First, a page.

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In September of 1983, after six long years in the company of Uncle Sam, I returned briefly to my hometown in southwestern Ohio. During this time I joined Greg and Jeff, two of my cousins, on a day long outing in Jeff's canoe on the Great Miami River. This turned out to be, without a doubt, one of the best times in my adult life.
We began with whatever canoeing experience Jeff had plus one day. Our first good laugh was when Greg was helping someone get something out of the water. He removed his shoes and socks and rolled up his pants. Even with my one day of experience I knew that everything below the knees would be damp or wet for most of the day, but I forgot to tell Greg, who wore his new running shoes. He took this new information quite well as we stepped first into the water, then into the canoe, and started down the river.
We pushed off just south of the dam in Hamilton, near the paper mill where Jeff worked. Our destination lies several miles down the river, but the destination clearly wasn't the point of our journey. The three of us had grown up together, went our own separate directions, and now we had a chance to grab just a touch of that lost childhood magic, and we were going to grab as much as we could.
The river caught the canoe, and we were off. The gentle current carried us through the city of Hamilton. We passed roads and bridges we had traveled a hundred times on foot. As the city gave way to the wilderness the river seemed to know the difference. The still waters became eddies of current as they mingled with rocks and trees.
When the river turned to rapids Jeff's skill as an oarsman and a captain came in really handy. There's nothing quite like rushing broadside into a boulder only to straighten out and glide to the right an arms length from the rock. The thrill of the rapid can only be offset by the perfect balance of the calm waters between. no one can paint a picture like mother nature and the banks of the Miami made the perfect canvas. Greg and I brought along enough photographic equipment to stock a third world country, but for the most part it was safely tucked away, the scenery being much to impressive to be viewed solely through the lens of a camera.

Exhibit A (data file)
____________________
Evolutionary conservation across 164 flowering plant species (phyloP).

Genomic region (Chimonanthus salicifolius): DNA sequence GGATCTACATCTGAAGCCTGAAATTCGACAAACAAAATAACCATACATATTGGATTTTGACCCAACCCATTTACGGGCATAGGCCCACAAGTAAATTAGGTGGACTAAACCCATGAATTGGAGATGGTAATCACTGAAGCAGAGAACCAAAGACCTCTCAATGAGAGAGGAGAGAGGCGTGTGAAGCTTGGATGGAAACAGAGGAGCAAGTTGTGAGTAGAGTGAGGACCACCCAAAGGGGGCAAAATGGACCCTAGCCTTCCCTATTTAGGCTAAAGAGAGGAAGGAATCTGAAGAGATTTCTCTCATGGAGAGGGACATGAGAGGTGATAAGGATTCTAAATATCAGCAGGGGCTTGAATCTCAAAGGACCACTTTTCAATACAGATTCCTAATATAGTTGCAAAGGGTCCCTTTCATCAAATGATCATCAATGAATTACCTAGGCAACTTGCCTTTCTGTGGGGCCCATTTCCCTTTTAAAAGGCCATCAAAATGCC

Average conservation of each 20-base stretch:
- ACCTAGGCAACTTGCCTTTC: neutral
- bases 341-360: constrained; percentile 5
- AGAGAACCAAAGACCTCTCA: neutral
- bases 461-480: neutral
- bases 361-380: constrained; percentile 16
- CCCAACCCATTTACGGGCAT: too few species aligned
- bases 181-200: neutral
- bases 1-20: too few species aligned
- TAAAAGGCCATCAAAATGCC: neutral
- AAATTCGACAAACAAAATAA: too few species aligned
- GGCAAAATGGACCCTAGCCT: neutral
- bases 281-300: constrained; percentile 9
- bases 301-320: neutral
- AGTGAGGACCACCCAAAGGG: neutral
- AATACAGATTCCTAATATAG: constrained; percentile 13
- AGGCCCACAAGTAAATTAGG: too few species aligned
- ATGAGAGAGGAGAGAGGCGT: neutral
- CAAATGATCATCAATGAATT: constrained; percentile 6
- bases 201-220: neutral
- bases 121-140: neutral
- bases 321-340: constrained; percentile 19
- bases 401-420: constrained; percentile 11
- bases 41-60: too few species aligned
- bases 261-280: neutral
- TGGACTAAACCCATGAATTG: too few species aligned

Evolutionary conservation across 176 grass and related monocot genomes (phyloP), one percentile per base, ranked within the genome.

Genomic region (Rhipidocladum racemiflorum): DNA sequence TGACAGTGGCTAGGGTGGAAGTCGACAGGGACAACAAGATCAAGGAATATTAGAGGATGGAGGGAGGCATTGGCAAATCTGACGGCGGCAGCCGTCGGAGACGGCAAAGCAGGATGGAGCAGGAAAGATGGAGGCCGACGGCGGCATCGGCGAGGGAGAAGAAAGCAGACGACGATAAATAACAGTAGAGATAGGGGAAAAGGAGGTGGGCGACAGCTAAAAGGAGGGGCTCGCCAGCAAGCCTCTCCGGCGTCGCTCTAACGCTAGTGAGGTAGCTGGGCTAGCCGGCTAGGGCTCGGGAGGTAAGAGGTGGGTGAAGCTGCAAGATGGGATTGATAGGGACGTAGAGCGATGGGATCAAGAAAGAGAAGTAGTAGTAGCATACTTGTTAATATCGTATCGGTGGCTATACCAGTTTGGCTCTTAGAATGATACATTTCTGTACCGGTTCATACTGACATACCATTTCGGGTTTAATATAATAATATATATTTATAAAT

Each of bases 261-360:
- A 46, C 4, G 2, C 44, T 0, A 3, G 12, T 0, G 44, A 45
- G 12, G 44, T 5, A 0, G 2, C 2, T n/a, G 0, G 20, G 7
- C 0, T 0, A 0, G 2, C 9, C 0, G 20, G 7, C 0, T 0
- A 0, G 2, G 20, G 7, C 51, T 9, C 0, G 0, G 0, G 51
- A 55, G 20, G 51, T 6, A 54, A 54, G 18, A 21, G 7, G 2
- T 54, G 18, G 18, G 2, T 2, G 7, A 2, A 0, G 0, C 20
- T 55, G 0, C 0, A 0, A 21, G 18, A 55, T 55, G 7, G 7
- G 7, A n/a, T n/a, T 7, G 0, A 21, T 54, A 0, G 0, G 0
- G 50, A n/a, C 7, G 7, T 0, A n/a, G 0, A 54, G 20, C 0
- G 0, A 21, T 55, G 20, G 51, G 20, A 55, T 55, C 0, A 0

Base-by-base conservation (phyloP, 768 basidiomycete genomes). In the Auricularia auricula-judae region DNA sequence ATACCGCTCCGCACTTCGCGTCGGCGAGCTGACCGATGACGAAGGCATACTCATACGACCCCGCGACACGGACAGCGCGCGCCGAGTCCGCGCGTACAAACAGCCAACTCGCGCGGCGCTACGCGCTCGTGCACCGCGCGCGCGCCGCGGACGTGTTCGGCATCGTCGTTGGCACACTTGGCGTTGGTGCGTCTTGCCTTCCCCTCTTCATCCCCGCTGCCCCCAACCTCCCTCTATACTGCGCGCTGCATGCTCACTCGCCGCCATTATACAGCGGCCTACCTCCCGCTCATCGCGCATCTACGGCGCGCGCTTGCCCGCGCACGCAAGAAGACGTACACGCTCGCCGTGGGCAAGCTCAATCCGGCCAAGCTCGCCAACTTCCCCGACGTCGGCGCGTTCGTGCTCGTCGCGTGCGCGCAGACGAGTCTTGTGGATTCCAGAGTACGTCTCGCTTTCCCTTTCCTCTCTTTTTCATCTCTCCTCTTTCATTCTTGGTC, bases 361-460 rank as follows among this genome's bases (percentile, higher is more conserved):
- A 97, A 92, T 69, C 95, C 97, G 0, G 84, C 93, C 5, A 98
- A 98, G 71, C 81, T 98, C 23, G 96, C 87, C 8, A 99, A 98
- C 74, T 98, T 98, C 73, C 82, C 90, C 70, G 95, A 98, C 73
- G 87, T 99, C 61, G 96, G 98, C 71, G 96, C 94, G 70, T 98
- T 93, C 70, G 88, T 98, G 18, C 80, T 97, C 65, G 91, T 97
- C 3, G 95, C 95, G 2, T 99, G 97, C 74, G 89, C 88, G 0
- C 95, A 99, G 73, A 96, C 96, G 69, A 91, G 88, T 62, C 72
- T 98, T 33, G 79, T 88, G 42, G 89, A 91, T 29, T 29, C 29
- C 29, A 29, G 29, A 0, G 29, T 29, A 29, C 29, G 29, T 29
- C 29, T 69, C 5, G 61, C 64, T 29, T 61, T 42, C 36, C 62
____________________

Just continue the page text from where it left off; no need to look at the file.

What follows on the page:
The perfect day, like the perfect life, just wouldn't be right without it's fair share of misfortune, and the comic touch of the day was our numerous trips to the bank as our fearless leader ran headlong into the woods armed only with a roll of paper. It could have canceled the trip, but Jeff was a real trooper and he never let it get him down.
We took a break on the river bank, in the shade of a bridge. Gathering enough dead wood to start a tiny fire we dried our shoes and socks, told stories, some true, some not, and relived some of our childhood memories before we made our way back home, once again, to lead our separate lives.
epilogI've heard it said that you can't go back. Well, maybe you can, if just for a few hours. These memories are all the more special since we lost Greg a few years back. His zest for life was only overshadowed by his big heart and love of family, and his life was over much to soon.